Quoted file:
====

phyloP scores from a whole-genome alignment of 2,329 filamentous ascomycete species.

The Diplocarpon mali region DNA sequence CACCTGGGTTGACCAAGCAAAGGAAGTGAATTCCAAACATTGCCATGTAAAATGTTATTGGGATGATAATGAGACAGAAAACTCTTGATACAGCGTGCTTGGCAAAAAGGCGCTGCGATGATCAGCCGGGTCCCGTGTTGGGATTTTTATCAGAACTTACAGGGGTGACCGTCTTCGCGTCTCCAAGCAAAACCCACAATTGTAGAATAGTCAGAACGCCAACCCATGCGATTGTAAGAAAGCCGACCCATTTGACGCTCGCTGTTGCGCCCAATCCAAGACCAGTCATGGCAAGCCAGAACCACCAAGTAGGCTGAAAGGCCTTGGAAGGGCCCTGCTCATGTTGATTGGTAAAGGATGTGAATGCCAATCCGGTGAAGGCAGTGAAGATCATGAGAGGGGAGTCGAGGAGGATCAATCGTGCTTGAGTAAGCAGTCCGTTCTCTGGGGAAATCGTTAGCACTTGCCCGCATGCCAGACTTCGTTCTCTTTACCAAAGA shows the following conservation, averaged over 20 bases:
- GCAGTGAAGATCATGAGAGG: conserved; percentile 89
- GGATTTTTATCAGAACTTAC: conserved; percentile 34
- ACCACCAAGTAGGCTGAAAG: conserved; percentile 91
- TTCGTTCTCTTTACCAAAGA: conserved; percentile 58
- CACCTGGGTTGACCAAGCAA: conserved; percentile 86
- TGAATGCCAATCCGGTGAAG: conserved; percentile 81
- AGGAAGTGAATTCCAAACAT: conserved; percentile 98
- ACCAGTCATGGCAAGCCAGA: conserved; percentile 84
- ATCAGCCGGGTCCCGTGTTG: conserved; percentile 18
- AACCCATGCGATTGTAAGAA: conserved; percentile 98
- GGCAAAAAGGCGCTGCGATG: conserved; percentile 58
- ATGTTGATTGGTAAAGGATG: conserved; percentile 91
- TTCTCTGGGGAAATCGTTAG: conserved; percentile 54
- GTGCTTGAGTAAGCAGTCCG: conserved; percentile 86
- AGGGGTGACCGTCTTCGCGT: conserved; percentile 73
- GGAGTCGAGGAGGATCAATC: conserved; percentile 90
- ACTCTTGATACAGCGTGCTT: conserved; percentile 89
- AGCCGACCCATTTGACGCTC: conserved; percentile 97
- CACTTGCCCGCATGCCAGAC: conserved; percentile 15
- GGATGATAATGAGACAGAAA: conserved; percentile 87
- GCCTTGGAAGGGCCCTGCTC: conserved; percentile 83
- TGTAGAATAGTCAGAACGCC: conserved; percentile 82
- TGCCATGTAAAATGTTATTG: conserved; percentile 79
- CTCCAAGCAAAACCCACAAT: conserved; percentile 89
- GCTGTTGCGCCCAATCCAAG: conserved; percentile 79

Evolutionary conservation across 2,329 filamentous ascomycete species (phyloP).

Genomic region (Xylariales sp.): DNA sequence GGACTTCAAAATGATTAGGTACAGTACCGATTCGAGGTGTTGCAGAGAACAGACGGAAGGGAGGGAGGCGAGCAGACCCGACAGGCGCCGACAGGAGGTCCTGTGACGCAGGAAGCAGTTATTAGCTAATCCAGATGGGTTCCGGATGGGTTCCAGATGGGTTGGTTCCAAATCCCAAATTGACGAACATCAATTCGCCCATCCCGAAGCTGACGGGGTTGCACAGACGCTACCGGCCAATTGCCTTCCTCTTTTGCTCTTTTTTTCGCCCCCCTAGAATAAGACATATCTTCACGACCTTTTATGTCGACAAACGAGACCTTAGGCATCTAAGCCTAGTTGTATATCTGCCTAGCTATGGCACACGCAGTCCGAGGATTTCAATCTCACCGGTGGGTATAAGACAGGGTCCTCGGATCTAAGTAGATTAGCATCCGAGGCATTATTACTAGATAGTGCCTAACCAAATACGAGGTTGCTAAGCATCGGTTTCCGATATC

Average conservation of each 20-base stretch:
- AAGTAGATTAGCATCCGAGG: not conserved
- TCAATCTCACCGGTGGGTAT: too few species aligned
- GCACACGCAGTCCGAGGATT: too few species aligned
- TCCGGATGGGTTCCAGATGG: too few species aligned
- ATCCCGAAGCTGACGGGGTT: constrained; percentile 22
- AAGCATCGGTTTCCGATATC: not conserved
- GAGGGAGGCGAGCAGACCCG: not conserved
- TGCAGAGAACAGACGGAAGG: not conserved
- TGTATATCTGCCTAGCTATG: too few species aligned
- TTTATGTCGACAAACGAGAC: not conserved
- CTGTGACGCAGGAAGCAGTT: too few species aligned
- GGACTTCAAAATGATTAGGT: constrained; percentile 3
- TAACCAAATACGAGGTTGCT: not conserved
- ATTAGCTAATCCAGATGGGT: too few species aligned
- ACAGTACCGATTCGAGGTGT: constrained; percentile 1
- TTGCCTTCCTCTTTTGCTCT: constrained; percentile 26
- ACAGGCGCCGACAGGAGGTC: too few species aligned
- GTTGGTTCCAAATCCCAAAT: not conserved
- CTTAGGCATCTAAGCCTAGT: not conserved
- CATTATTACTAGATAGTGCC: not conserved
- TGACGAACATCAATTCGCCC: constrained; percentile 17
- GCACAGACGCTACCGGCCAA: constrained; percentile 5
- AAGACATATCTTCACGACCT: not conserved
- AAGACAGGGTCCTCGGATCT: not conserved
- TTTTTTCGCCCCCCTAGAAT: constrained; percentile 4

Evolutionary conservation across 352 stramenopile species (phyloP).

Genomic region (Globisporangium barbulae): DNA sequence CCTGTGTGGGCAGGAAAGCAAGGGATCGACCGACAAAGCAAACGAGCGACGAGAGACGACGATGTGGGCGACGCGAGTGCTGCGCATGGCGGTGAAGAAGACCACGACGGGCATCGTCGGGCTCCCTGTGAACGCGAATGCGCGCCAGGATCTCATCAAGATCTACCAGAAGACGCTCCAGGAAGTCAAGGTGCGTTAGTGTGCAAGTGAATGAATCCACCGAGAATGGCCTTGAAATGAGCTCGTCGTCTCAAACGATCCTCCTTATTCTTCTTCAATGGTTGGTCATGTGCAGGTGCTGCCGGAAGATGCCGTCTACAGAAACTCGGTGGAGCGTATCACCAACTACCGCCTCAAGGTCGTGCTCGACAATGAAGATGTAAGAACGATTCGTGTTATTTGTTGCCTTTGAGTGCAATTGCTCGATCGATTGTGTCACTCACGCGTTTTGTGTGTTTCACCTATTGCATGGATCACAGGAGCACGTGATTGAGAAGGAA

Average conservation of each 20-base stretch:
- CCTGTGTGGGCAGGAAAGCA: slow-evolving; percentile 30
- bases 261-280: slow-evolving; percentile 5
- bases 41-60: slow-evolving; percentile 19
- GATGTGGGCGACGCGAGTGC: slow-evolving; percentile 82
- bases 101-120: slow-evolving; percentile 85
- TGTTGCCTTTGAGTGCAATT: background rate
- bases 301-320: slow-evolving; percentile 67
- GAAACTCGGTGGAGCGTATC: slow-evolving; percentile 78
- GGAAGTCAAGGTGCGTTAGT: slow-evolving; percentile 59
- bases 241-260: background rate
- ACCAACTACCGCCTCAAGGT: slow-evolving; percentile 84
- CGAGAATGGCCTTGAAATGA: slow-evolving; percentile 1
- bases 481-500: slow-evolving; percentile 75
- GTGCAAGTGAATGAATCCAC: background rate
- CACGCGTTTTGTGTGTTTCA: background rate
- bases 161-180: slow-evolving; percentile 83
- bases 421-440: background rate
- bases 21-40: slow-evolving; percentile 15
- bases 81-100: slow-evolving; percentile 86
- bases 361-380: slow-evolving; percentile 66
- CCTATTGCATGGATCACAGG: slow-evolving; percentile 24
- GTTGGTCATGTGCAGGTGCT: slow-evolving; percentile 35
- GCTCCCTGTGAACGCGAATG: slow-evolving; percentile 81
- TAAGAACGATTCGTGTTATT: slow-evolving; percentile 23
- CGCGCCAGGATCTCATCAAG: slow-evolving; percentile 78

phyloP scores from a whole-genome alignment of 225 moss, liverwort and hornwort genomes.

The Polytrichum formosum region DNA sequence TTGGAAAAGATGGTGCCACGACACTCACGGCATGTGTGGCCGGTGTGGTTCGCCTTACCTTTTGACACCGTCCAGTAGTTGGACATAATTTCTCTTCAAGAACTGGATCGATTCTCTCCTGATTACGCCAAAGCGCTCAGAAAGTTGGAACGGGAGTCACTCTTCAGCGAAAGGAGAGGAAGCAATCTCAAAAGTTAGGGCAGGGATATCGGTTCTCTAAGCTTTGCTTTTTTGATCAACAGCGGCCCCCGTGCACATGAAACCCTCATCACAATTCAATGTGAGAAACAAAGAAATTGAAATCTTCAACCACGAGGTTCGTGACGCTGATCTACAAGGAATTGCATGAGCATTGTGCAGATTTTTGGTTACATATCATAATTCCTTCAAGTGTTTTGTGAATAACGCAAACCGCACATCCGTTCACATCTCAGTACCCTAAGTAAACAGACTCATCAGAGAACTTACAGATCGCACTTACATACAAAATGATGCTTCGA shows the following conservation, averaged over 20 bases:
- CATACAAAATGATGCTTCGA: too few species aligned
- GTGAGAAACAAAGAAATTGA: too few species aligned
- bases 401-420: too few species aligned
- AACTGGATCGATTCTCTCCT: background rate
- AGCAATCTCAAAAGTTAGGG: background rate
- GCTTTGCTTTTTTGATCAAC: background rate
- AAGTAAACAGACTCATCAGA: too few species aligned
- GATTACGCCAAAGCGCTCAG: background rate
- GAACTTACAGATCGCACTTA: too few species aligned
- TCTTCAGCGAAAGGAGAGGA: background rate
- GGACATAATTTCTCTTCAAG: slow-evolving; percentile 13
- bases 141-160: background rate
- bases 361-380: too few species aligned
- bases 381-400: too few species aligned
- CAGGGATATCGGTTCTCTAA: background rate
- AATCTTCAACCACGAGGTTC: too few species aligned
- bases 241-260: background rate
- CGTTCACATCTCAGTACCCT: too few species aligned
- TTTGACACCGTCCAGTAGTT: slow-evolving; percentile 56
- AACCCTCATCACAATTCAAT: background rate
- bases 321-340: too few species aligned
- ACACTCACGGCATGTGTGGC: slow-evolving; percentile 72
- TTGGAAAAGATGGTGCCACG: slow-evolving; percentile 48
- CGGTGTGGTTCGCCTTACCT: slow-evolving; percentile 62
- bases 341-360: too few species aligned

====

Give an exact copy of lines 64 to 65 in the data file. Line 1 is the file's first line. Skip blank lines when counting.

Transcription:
- TGTTGCCTTTGAGTGCAATT: background rate
- bases 301-320: slow-evolving; percentile 67